The National Low Income Housing Coalition’s annual guide describes programs, challenges and opportunities related to affordable housing and community development. The 2021 edition includes a chapter devoted to the coronavirus pandemic and its impact on housing and homelessness.

Rural home sales in 10 states continue record growth.
The Creighton University Rural Main Street Index, a survey of bank CEOs in rural areas of 10 states, showed positive growth for the fifth month in a row. The home sale index for rural areas reached a record high in April, outpacing a record set in March. Nearly 40% of the rural bank CEOs surveyed said that their local economies expanded during April. For more information, see the survey findings and methodology.

HAC

Need capital for your affordable housing project?
HAC’s loan fund provides low interest rate loans to support single- and multifamily affordable housing projects for low-income rural residents throughout the U.S. and territories. Capital is available for all types of affordable and mixed-income housing projects, including preservation, new development, farmworker, senior and veteran housing. HAC loan funds can be used for pre-development, site acquisition, site development, construction/rehabilitation and permanent financing. Contact HAC’s loan fund staff at  hacloanfund@ruralhome.org, 202-842-8600.
Please note: HAC is not able to offer loans to individuals or families. Borrowers must be nonprofit or for-profit organizations or government entities (including tribes).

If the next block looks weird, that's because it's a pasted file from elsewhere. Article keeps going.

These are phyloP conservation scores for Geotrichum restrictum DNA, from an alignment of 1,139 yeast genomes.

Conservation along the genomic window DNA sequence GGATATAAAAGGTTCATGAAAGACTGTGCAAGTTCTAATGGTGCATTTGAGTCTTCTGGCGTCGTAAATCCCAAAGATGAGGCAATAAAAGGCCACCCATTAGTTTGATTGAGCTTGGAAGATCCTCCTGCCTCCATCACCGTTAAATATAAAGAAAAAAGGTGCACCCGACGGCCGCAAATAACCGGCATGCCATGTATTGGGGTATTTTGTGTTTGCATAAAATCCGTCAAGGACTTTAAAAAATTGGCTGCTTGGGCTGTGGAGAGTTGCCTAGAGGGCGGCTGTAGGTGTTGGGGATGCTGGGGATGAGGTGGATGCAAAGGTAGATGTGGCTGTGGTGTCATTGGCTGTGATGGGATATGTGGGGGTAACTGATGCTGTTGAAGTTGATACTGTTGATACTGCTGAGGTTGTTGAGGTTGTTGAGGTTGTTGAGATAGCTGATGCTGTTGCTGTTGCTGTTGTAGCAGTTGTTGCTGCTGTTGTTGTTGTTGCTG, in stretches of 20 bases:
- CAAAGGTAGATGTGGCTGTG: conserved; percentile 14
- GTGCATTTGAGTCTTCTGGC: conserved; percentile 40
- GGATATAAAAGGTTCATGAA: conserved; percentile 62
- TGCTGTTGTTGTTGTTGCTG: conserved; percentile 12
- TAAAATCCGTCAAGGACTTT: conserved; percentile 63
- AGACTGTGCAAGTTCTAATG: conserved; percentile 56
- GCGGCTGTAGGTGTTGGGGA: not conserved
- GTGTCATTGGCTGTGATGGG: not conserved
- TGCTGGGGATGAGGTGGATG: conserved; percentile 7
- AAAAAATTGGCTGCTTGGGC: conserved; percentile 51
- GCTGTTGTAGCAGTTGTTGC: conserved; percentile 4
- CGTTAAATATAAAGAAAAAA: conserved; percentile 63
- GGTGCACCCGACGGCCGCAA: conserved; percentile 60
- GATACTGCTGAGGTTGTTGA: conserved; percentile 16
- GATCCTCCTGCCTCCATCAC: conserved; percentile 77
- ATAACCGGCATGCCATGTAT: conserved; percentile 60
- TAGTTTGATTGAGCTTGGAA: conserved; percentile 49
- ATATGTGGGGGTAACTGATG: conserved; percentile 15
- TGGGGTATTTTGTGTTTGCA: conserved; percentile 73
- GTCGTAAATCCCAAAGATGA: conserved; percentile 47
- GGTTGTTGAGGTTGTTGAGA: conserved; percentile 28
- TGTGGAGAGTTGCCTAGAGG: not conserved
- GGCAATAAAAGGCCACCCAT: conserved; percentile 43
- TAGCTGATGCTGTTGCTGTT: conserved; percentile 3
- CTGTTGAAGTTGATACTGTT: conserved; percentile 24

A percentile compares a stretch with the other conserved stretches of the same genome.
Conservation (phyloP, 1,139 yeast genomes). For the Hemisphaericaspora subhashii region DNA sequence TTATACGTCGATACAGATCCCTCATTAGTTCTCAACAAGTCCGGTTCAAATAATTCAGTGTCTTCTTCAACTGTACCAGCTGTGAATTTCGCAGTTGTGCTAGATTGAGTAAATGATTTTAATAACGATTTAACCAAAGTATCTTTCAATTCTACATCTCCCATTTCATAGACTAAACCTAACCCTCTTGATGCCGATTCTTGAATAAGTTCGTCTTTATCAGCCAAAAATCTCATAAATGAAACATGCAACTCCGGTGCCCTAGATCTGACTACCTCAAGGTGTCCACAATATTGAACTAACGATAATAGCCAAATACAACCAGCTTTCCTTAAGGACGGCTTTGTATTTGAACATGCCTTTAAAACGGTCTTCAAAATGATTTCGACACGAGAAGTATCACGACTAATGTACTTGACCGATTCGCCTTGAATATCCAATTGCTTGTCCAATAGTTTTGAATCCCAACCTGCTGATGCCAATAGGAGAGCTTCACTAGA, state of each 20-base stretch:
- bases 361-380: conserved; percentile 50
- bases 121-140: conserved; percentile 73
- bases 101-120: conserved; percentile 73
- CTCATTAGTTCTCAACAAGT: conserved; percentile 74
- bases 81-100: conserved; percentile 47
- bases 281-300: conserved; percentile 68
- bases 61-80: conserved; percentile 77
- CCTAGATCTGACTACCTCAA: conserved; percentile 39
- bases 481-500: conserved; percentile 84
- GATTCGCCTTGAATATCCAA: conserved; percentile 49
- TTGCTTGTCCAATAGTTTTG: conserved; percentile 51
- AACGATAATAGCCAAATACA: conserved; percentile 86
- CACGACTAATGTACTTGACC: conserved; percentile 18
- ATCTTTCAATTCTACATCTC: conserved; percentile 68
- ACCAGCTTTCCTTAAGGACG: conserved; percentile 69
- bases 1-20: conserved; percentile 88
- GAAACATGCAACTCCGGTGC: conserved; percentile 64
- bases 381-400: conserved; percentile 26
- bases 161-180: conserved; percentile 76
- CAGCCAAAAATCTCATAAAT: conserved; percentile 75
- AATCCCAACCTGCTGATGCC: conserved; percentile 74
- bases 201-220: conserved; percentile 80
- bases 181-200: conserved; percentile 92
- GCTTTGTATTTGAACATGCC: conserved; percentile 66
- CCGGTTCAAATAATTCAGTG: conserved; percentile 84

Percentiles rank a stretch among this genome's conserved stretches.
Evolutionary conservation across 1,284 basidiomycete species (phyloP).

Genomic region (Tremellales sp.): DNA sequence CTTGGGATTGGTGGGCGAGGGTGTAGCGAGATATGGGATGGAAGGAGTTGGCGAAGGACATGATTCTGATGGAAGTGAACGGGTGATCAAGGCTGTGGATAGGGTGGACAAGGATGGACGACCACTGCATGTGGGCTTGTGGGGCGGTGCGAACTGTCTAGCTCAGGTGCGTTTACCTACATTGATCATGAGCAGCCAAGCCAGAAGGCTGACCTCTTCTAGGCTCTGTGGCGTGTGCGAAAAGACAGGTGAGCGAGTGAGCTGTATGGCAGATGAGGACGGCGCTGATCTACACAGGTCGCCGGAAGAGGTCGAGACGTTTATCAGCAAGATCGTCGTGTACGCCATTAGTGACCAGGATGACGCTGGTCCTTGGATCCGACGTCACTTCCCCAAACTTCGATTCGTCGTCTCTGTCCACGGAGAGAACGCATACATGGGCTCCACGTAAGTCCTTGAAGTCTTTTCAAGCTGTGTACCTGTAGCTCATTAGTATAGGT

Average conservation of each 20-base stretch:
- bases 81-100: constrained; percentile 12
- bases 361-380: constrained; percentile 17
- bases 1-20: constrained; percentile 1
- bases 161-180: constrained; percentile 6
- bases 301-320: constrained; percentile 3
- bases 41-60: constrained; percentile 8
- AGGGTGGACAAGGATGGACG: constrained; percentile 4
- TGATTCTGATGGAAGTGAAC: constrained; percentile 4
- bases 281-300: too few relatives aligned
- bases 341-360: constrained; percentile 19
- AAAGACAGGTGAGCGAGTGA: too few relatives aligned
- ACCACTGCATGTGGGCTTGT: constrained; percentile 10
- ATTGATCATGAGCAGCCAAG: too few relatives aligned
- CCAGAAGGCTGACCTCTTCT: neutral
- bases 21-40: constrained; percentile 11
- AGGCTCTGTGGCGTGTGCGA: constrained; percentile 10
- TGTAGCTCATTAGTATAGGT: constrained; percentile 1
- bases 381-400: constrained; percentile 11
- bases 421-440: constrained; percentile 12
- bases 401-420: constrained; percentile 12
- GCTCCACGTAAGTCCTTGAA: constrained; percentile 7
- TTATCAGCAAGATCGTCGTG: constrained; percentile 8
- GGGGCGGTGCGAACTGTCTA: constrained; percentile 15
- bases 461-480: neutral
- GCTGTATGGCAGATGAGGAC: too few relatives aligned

RURAL RESEARCH BRIEF: Housing Insecurity During COVID-19

COVID-19 has disrupted nearly every aspect of life and culture in rural America, and the economic fallout is most acutely felt through job losses. If rural unemployment rates remain high the collateral impacts to almost all sectors of the housing market could be substantial – notably the ability of unemployed households to make rent and mortgage payments. This Brief presents time series housing trends from the U.S. Census Bureau’s PULSE Survey. The Pulse Survey provides data to help understand the experiences of American households during the coronavirus pandemic.

USDA Obligations FY 2021 Featured Image

USDA Rural Development Obligations FY 21 – March

USDA Rural Development Obligations Report Cover - FY 2021

The Housing Assistance Council (HAC) presents this month’s report on Fiscal Year 2021 USDA Rural Housing program obligations.

As of the end of February, USDA obligated 60,232 loans, loan guarantees, and grants totaling about $10,330,206,982. This is $2,134,121,531 higher than obligation levels from this time last year. At that time, there were 53,209 loans, loan guarantees, and grants obligated totaling $8,196,085,451.

Federal agencies operated under a series of short-term continuing resolutions (CR) for most of the first quarter of FY 2021. A final CR was signed into law on December 27, 2020 which provides funding for the remainder of the fiscal year. Since March 20, 2020, USDA offices have been operating from remote locations due to the COVID-19 virus.

Single Family Housing Program Highlights